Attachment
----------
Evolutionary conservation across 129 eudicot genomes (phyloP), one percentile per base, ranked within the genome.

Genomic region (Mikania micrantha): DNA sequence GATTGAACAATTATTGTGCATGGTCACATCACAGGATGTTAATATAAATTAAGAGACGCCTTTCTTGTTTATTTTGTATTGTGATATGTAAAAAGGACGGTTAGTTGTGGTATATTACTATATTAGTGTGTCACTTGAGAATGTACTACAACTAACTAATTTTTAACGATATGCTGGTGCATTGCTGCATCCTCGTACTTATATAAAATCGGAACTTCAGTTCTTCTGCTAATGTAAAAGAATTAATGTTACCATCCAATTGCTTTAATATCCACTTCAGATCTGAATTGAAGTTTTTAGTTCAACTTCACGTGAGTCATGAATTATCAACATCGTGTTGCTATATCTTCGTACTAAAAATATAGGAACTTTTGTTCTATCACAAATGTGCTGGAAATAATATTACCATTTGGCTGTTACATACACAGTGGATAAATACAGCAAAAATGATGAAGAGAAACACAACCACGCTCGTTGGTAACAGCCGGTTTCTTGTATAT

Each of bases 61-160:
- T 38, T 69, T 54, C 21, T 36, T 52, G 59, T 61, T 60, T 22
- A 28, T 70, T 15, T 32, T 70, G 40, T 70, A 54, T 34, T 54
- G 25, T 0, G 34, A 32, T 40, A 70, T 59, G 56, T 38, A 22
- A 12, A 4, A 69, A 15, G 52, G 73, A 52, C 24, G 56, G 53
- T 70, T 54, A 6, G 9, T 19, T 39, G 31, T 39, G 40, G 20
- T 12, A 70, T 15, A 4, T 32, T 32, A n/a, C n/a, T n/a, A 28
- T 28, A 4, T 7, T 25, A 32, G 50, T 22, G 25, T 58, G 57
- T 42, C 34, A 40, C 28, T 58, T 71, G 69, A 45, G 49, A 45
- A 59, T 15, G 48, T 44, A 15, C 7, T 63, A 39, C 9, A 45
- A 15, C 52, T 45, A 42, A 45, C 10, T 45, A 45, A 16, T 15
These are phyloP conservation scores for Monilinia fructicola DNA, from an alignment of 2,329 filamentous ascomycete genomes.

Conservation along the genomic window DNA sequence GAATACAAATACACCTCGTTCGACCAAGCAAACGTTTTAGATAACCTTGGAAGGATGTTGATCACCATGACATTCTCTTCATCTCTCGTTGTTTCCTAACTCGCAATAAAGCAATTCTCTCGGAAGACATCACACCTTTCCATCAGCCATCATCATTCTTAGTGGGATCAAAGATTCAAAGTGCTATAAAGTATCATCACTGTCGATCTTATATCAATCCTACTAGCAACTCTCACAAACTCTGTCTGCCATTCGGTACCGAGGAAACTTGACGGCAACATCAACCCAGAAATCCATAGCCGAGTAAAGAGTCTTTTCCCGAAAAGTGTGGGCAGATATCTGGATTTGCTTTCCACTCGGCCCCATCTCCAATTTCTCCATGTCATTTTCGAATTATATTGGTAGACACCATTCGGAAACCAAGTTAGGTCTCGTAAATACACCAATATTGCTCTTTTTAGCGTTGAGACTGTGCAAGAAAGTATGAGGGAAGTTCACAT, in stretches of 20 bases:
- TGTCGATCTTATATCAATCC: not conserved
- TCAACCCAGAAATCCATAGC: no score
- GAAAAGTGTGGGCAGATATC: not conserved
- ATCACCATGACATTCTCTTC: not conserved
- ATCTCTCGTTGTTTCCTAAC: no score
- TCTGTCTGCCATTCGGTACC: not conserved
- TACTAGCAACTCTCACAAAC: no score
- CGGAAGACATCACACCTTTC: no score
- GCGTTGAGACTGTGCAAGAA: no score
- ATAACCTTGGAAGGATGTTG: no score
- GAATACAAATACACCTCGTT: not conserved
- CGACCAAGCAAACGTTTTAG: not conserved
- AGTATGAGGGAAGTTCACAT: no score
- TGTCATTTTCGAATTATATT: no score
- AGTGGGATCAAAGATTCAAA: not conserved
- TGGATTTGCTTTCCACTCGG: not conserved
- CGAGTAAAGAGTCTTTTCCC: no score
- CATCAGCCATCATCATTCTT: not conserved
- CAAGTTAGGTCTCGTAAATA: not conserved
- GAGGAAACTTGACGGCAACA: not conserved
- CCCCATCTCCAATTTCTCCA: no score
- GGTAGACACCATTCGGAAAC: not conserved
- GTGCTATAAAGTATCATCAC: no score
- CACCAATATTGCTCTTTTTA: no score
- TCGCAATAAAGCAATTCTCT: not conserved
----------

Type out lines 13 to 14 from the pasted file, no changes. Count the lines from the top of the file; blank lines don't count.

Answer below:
- A 15, C 52, T 45, A 42, A 45, C 10, T 45, A 45, A 16, T 15
These are phyloP conservation scores for Monilinia fructicola DNA, from an alignment of 2,329 filamentous ascomycete genomes.